Fracture and Bone Healing – What Your Body Requires

Bone healing occurs in four stages – Haematoma formation, cellular growth, callus formation, and ossification. When a fraction occurs there is bleeding from the vessels into the fracture site. Aseptic inflammatory response follows (except the skin is broken). The blood clots and forms a haematoma and inflammatory exudates around the damaged bone ends.

The blood clot is not absorbed; rather it becomes a part of the bone with time. Later, fibroblasts and capillaries from adherent connective tissues and blood vessels spread into the haematoma and exudates, and form the granulation tissue.

This granulation tissue is referred to as provincial callus. Osteoblasts multiply from the inner surface of the periosteum and invade the granulation tissue to form the callus. In about 6-10 days, the granulation tissue is converted into a binding tissue called callus. The callus surrounds the bone at the site of fracture and increase the bone thickness.

The osteoblast ensures that the required mineral salts such as calcium and phosphate ions are deposited on the callus to strengthen it. The osteoclast remodels the new bone tissue ensures its smoothness. In the adults the healing process takes about 2 to 3 months, whereas in children it is usually between 4-6 weeks.

Factors that promote bone healing:
1. Adequate rest: Adequate rest enables the body to mobilize all materials needed to fight stress and promote healing. Rest enables the body to produce granulation tissues as quickly as possible.
2. Good nutrition: Balanced diet particularly especially in proteins and vitamin c is needed to promote bone healing. Vitamin c which is the healing vitamin should be gotten from fruits especially citrus. Calcium can be derived from sea foods, chicken bones, snails or supplements eg calcium c300.
3. Good blood supply: Good blood supply ensures enough supply of oxygen and nutrients to the affected tissues, supply leucocytes that help to fight against bacteria, and also ensure removal of exudates or waste materials produced in the wound. Enough blood supply also helps in the proliferation of granulation tissues and capillaries that hasten the healing process.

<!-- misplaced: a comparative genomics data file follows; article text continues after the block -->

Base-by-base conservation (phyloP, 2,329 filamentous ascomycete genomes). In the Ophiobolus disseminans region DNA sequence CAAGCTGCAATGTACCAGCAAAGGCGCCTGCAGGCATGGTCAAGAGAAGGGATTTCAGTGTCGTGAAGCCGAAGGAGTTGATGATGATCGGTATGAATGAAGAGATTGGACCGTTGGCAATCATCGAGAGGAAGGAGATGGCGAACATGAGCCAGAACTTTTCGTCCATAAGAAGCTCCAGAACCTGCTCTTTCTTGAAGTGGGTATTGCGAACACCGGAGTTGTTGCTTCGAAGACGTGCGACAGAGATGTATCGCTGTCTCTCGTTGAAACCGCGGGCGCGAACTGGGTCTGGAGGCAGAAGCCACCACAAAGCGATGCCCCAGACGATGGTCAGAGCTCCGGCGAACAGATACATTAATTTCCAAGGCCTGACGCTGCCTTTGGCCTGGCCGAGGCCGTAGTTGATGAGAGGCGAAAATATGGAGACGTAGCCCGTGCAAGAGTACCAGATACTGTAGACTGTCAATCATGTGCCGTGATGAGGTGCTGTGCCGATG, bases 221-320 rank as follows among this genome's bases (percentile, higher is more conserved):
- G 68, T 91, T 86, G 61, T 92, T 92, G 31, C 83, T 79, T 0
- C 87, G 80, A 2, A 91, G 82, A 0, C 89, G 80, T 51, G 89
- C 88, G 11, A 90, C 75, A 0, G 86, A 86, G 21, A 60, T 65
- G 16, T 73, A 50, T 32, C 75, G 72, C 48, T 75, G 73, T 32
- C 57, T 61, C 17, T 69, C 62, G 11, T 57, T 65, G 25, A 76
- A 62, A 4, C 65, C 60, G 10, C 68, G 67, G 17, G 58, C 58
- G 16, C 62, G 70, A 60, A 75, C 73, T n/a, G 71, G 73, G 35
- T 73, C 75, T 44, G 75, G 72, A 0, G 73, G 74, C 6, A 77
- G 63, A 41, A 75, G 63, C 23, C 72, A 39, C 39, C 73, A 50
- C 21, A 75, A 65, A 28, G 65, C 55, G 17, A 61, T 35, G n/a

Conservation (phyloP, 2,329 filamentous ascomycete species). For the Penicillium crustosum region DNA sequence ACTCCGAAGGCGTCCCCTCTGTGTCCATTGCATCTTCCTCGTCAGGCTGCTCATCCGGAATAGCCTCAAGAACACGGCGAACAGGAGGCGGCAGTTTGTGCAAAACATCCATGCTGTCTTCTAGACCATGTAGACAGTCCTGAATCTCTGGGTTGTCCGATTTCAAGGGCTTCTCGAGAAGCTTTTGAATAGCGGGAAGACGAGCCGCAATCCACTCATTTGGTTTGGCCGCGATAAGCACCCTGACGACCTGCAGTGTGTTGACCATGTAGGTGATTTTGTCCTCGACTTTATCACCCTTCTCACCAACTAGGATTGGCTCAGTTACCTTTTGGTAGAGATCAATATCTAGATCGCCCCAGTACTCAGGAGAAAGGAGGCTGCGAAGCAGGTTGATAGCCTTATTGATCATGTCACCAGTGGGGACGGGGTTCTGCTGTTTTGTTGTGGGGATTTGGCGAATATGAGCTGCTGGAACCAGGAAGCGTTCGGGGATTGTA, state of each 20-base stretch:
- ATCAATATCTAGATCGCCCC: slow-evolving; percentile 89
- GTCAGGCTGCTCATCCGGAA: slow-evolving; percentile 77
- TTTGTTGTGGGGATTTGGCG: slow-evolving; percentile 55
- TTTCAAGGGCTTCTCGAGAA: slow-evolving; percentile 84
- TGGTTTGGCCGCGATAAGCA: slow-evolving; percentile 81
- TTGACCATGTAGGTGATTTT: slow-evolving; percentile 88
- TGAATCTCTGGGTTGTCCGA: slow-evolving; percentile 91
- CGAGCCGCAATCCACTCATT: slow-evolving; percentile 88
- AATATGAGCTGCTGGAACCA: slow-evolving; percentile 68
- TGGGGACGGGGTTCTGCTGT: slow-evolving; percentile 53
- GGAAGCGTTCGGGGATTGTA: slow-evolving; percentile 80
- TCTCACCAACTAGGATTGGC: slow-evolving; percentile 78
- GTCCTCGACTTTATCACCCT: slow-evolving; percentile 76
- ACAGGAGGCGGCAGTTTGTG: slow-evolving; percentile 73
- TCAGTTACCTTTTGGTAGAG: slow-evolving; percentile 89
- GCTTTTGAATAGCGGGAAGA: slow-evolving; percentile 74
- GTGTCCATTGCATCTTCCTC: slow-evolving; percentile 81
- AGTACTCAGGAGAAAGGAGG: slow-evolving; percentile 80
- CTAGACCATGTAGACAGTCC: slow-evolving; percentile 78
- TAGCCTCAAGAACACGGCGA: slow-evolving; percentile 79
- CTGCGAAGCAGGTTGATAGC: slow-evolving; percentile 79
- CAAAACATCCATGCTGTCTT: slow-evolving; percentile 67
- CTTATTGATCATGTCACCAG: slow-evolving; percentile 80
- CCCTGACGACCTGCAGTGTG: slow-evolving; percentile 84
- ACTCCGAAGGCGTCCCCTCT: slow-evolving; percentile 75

4. Proper bone alignment: When there is good reduction or proper alignment of the ends of the broken bone or when the fragments are properly arranged healing is rapid. When there are no tissues in between the fragments and the initial haematoma is intact, it facilitates healing.

Causes of delay in fraction healing

Factors that can delay fraction healing include:
a. Poor blood supply: If the plaster of Paris or the splint applied to the limb is too tight it impairs blood supply to the limb. With poor blood supply healing is delayed.
b. Infection: Infection delays the growth of fibrous tissues and new blood vessels that should promote the healing of the bone cells. Infection also disposes blood supply to the injured site and causes a delay in the healing of the fraction.
c. Loss of initial haematoma: The initial haematoma that forms around the fracture provides a foundation for the formation of granulation tissues and new blood capillaries. Where this initial haematoma is lost there would be a delayed delay in the healing of the bone since the body would take a longer process to form these granulation tissues and capillaries without the haematoma.
d. Malnutrition: Malnutrition slows down the healing process since the essential nutrients – proteins, vitamins and minerals needed for rapid healing are in short supply.
e. Bone disease: Disease of the bone can also cause a delay in healing of the fracture. Malignant disease or cancer prevails the normal physiological process of healing from taking place since a delay in the healing of the injury.
f. Wide gap between fragments: Where there is a wide separation between bone fragments and taking a long period to take place.